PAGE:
Bulletin of the School of Oriental and African Studies

Articles

A grammatical sketch of Khamtanga—II

D. L. Appleyard

Abstract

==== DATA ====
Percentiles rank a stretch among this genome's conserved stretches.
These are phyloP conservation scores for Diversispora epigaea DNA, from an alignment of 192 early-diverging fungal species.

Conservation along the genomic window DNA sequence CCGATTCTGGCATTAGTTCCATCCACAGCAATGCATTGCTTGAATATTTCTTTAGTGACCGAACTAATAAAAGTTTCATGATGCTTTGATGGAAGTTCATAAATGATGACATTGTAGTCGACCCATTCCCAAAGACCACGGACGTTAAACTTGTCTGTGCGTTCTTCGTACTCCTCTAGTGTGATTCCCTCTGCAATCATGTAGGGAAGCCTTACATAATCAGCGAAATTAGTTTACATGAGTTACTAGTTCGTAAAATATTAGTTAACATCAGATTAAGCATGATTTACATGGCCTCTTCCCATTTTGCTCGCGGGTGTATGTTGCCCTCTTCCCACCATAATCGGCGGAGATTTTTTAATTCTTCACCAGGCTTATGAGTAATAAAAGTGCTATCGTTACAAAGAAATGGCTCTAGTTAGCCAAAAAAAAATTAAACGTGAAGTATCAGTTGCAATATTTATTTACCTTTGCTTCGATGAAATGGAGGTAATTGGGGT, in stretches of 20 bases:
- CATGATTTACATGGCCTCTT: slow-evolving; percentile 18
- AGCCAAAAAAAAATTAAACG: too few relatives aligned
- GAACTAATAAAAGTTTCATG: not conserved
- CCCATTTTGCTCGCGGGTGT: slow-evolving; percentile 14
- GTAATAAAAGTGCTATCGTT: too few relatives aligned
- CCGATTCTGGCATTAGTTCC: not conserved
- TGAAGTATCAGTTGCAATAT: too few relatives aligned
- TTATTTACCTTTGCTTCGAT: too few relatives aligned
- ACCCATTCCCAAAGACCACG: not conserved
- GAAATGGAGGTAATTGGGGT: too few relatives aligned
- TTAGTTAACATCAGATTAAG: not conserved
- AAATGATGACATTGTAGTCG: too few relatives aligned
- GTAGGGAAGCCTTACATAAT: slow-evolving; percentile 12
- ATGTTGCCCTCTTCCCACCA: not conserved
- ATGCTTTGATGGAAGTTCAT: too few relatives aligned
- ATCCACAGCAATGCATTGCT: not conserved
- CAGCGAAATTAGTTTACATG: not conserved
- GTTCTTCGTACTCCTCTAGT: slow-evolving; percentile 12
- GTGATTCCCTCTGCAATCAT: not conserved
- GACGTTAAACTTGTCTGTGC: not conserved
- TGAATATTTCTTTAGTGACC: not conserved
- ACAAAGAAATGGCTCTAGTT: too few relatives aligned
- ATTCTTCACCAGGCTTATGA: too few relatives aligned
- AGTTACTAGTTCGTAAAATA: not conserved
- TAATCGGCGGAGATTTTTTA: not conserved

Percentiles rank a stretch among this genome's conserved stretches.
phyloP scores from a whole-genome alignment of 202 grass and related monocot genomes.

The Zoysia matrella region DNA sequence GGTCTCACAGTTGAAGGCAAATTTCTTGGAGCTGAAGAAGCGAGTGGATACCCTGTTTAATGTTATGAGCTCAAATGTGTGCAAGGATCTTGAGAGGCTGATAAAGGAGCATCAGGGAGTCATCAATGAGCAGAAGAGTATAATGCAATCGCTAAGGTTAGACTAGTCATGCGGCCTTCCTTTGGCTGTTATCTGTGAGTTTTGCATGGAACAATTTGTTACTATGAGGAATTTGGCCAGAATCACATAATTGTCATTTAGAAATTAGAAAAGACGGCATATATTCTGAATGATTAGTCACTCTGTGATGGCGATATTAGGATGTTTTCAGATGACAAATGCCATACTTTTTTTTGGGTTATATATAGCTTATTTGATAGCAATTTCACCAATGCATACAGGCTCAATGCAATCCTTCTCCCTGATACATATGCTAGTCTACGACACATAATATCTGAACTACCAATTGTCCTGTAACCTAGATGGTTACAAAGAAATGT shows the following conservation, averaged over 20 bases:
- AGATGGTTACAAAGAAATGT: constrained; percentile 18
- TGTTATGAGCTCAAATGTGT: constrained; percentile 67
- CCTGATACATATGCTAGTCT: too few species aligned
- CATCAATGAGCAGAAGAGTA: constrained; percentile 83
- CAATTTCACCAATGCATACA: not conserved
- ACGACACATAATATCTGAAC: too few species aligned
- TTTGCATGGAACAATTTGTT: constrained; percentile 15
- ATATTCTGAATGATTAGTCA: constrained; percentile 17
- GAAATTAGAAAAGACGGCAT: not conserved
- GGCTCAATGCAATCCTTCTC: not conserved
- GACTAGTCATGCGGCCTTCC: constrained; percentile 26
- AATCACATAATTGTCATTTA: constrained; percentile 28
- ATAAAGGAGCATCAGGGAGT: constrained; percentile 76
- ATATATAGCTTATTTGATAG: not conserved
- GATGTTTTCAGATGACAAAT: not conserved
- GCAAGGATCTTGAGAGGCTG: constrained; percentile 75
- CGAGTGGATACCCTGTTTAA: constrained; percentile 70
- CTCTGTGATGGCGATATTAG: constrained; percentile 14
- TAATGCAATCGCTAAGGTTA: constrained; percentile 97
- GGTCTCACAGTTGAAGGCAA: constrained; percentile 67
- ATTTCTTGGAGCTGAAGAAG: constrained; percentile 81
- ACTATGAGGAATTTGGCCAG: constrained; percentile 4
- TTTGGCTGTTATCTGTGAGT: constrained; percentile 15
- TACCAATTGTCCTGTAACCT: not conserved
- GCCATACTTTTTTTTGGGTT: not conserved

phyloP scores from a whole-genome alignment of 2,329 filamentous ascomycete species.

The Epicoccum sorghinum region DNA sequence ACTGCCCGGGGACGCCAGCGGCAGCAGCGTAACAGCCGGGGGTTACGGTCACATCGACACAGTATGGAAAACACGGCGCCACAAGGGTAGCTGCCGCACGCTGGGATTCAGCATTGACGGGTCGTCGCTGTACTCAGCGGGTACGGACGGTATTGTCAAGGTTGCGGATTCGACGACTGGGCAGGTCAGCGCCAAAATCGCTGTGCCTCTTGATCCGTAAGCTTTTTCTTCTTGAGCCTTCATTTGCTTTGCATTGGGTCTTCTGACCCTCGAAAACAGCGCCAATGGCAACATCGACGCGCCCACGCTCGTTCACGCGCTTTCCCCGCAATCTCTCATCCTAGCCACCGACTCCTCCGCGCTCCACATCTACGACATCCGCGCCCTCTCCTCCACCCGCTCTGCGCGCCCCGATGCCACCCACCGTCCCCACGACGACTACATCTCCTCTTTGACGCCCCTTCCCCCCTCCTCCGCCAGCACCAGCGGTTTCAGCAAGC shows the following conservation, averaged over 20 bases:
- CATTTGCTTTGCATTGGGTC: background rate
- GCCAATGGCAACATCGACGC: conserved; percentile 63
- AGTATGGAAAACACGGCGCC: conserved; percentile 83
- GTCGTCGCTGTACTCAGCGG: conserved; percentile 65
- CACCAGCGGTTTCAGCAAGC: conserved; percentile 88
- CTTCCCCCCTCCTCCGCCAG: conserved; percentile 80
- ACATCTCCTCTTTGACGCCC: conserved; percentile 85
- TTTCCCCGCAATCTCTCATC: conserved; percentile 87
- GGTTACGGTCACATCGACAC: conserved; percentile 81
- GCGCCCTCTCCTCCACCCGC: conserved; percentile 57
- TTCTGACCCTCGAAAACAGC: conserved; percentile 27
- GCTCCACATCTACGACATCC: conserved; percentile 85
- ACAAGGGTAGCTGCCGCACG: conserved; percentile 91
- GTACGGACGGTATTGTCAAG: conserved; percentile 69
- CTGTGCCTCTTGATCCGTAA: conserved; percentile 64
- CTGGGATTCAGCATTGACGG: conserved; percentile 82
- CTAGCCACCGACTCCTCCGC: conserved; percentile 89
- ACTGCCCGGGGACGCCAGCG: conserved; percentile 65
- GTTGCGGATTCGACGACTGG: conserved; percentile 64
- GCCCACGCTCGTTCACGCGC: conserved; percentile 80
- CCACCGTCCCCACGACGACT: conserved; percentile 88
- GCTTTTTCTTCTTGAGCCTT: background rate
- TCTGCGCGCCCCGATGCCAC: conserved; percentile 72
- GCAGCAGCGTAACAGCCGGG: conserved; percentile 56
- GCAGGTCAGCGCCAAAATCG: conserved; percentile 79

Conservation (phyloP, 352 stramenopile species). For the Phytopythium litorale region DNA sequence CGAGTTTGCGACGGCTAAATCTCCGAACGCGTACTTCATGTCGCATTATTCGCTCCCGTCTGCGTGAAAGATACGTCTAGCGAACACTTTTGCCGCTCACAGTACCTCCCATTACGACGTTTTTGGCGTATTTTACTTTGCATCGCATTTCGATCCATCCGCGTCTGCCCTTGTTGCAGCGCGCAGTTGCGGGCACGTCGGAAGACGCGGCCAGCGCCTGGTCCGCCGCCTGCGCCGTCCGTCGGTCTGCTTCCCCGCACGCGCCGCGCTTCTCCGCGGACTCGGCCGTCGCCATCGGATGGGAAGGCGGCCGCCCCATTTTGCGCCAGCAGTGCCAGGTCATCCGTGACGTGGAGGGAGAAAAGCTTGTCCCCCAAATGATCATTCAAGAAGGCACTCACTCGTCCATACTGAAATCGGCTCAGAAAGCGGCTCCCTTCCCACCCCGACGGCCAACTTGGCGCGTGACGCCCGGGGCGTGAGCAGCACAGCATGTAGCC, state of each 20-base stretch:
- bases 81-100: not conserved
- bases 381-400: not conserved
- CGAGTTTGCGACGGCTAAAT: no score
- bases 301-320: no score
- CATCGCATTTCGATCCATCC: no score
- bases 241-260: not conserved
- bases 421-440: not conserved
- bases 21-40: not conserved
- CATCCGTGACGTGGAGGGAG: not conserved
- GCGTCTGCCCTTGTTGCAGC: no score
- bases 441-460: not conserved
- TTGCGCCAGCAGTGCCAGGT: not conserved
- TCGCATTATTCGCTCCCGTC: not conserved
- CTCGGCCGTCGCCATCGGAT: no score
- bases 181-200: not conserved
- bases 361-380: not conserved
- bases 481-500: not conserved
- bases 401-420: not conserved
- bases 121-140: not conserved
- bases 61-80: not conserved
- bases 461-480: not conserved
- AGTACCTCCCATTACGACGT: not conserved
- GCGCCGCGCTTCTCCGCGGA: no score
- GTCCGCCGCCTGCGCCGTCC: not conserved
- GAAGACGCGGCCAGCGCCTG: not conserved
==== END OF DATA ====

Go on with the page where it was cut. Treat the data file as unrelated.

The simplest, irreducible part of the verb is the root, which carries the lexical information, and to which are suffixed markers of person, tense, mood, etc. Most verb roots end in a consonant, the commonest shapes being CVC- and CVCC-, but also VC- and VCC-: qal- ‘see’, wäš- ‘hear’, arq- ‘know’, abz- ‘finish’, mars'- ‘choose’, ward- ‘play’, aq- ‘be’, is'- ‘curse’, and so on. Dissyllabic roots are extremely rare in the material and almost all appear to be loans from Ethiopian Semitic: wływär- ‘throw’, färaq- ‘be wide’, mikwir- ‘try’, addin- ‘hunt’, tinfis- ‘breathe’; dissyllabic Agaw roots are is'aq- ‘send’, iqa- (also shortened to qa-)‘wash’. In addition there is a comparatively small number of roots with the shape CV-: xwa/t- ‘eat’, fi- ‘go out’, gwi- ‘get up, rise’, bi- ‘lack’, yi- ‘say’, and so on.